An Infinite Jest Odyssey [1]

The only things I know about this book are through the YouTube videos of Sailing La Vagabonde (Riley is a massive fan of Foster Wallace) and from the film The End of Tour (which I have wrote about – https://insiderobbie.wordpress.com/2017/02/07/the-end-of-the-tour-inspiration/).  Cult author David Foster Wallace was an interesting character and so this book is a way into his mind more than anything.  It is a mammoth, clocking in at over 1000 pages and the foreword by Dave Eggers is a warning of how tough it is.  That sounds like the perfect kind of novel to write about, and I’m hoping it works out better than War & Peace did.

Pages 3 – 55

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This book has a unique chapter setup, where they are short, and basically all called the same thing.  Consequently 55 pages may not seem like a lot, but it has felt like a journey already. The text is precise and full of description, making each line incredibly dense with information. However it is still beautifully written, and reminds me of the other great American novels that I have read, such as The Great Gatsby or One Flew Over The Cuckoos Nest. The narrative is disjointed and confusing, probably purposefully so in a sort of post-modern way.  It appears that Wallace is picking out parts of the story and jumbling them up, and that makes it jarring but enjoyable, in a Pulp Fiction kind of way. From this Wallace presents moments, instead of a series of them, and tells them with an effective comedic tone.  It comes across as him poking fun at the situation whilst also mind-numbing you with exaggerated scientific terms.  I’m pretty much hooked on the book already and I want to read more of it; I’m just not sure if re-telling the plot will ever be possible.  As far as I can tell we are sometime in the near future, and it is a balance of stories between different characters with different problems.  The world is perhaps somewhat breaking and at the centre we have Harold Incandenza, a tennis protege, who is equally conflicted as he is genius.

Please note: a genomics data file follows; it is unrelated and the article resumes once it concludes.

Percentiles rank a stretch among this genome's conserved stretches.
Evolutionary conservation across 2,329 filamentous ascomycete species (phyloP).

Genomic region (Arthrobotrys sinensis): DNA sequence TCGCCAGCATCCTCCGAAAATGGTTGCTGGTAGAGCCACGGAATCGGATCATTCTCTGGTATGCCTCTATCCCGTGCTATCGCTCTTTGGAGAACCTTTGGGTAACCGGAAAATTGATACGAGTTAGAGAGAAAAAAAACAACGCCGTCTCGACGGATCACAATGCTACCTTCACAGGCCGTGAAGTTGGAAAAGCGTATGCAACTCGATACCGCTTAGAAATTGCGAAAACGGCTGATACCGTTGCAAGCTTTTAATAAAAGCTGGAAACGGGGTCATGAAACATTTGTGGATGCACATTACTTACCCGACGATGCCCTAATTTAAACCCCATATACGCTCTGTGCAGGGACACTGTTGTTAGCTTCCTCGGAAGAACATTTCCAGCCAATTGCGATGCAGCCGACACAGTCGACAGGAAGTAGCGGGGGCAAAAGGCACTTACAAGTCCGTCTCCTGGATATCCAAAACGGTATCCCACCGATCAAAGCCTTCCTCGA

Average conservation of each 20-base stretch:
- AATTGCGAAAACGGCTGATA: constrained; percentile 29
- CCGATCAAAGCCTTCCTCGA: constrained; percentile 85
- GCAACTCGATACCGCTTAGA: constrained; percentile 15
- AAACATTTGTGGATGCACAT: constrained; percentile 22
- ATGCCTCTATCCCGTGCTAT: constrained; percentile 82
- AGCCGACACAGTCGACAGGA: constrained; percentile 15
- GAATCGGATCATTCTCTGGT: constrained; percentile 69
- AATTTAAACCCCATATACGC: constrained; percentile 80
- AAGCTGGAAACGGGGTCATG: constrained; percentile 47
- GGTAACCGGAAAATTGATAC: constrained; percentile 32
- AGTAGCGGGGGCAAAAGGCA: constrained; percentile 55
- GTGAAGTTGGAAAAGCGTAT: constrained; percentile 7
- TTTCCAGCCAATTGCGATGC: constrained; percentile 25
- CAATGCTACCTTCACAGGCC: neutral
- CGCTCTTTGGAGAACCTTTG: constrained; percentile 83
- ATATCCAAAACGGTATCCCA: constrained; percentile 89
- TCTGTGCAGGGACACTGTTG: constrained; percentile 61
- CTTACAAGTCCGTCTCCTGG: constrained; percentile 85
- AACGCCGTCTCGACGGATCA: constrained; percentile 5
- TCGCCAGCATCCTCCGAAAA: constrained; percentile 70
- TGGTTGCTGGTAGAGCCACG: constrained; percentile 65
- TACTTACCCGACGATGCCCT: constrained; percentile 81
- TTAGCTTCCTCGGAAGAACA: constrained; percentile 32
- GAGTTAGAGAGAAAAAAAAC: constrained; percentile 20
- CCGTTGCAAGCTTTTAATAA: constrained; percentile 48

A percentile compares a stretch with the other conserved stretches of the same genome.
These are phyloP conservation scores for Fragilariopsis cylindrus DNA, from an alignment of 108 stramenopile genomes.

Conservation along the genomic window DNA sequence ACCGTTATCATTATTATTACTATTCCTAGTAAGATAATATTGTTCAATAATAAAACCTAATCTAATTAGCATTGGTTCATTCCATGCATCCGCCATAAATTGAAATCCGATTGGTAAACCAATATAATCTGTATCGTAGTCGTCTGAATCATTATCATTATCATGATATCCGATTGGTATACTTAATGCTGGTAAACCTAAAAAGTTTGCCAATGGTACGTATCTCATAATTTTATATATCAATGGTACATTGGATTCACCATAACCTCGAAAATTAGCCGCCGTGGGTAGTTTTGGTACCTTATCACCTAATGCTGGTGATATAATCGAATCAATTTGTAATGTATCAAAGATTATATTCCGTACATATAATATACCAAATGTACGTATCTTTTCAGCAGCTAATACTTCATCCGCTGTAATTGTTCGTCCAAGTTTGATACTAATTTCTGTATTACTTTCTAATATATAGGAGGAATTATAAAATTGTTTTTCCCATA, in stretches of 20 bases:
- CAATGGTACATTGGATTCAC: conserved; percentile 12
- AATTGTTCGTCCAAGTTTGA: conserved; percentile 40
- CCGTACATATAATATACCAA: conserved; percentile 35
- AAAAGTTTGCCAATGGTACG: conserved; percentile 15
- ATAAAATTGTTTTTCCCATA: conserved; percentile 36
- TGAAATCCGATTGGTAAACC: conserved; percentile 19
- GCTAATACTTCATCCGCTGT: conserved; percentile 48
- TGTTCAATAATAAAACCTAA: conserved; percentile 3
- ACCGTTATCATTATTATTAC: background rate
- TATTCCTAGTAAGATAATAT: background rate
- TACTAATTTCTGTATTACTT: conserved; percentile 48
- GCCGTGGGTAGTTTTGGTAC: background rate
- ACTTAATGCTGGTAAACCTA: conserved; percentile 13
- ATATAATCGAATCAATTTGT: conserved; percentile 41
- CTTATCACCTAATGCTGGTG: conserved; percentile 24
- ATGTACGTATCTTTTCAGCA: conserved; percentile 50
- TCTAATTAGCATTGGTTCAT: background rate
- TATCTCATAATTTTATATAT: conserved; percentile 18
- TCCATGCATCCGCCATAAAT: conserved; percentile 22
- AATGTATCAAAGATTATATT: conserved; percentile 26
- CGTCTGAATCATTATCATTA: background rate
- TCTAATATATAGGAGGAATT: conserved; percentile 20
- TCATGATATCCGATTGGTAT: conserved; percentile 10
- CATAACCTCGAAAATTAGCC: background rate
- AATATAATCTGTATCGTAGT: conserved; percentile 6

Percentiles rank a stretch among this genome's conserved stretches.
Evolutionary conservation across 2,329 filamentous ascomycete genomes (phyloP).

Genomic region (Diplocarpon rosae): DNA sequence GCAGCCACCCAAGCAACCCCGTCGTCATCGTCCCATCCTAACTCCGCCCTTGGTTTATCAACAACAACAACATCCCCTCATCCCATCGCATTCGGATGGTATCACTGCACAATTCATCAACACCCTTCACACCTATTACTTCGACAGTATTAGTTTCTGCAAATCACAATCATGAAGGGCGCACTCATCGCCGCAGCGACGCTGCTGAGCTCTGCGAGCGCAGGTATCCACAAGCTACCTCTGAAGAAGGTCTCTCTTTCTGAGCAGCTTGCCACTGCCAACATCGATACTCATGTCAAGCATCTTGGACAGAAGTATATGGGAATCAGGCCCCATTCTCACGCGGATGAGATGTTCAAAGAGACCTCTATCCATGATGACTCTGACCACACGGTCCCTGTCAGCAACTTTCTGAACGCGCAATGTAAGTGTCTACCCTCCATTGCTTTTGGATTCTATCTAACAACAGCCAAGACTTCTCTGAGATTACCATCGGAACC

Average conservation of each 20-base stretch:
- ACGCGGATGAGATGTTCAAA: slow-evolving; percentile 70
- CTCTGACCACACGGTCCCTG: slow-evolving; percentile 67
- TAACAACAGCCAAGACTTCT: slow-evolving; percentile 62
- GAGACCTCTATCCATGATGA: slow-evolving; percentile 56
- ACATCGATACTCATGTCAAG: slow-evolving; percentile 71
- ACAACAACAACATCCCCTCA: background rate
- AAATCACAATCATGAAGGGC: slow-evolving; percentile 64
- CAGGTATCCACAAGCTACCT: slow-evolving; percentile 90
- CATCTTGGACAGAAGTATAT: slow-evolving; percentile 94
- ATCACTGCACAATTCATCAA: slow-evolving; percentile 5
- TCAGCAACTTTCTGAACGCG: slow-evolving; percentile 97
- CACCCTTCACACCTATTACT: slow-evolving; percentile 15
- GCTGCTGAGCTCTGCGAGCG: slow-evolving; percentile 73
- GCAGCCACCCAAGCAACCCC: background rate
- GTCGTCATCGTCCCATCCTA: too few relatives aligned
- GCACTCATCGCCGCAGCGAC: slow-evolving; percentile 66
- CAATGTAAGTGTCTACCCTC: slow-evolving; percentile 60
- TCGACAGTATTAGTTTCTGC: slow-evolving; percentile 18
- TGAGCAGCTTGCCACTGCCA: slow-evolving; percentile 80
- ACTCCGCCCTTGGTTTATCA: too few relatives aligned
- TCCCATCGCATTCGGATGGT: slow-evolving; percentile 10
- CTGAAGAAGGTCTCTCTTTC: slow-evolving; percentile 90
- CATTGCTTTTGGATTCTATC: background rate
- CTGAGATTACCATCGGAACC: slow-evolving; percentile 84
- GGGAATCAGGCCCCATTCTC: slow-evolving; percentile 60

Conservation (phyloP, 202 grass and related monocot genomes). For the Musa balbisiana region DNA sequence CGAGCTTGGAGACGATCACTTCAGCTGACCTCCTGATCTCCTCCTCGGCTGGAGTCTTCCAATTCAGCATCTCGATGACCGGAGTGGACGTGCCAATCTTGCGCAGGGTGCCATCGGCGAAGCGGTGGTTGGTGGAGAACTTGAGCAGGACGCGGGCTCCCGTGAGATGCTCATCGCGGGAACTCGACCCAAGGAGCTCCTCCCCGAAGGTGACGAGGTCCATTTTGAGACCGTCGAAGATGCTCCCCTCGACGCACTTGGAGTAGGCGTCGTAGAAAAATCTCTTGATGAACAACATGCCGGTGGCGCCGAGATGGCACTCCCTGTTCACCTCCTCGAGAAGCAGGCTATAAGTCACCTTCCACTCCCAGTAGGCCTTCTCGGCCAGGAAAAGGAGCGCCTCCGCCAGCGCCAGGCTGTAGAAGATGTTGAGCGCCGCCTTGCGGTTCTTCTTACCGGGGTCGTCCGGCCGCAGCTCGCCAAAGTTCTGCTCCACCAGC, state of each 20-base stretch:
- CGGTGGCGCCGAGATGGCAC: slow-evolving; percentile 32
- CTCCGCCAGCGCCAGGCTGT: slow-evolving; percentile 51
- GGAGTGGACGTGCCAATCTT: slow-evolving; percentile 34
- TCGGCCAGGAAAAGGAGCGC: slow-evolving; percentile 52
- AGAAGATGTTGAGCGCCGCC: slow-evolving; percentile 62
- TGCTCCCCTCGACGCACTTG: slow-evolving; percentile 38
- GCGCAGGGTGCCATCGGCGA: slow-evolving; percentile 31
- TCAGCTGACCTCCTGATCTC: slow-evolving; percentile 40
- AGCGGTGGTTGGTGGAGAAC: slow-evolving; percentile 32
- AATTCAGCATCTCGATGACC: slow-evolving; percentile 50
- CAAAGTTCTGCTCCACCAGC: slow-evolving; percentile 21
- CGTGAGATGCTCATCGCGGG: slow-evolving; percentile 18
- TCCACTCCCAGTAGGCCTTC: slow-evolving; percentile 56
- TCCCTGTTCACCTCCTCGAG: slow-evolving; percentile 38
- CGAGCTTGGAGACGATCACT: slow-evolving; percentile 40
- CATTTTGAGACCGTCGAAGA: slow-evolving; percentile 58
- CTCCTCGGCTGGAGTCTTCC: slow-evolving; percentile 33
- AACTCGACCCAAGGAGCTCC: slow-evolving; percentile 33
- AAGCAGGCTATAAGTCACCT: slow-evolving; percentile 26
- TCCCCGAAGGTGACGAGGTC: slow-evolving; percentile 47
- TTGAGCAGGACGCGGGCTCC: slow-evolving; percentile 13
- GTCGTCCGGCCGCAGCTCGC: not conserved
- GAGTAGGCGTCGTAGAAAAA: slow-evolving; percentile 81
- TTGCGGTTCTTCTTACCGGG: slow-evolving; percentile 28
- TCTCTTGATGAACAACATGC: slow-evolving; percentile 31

Wallace is aware of his skill and his use of similes is remarkable.  An example of this would be, on page 5: “My chest bumps like a dryer with shoes in it”.  Now this is beautifully observant, but shows the uniqueness and oddity of the book.  Wallace constantly drifts off into a bizarre realm, yet keeps his writing poignant and stylistic. The humour and wit is what keeps surprising me, and at the top of page 12 Hal says: “I do things like get in the taxi and say, the libary and step on it”.  I found myself chuckling at this, and this whole chapter is one of the most intriguing.  It is a conversational exchange that is both funny and challenging, leading up to the climax that shows the first themes of loss in the book.  There are some parts of this first 55 pages that I cant’t get my head around, like the technical terms that are completely made up by Wallace.  Despite this, as I’ve said, the characteristics of the writing is brilliant enough to keep me going at this point.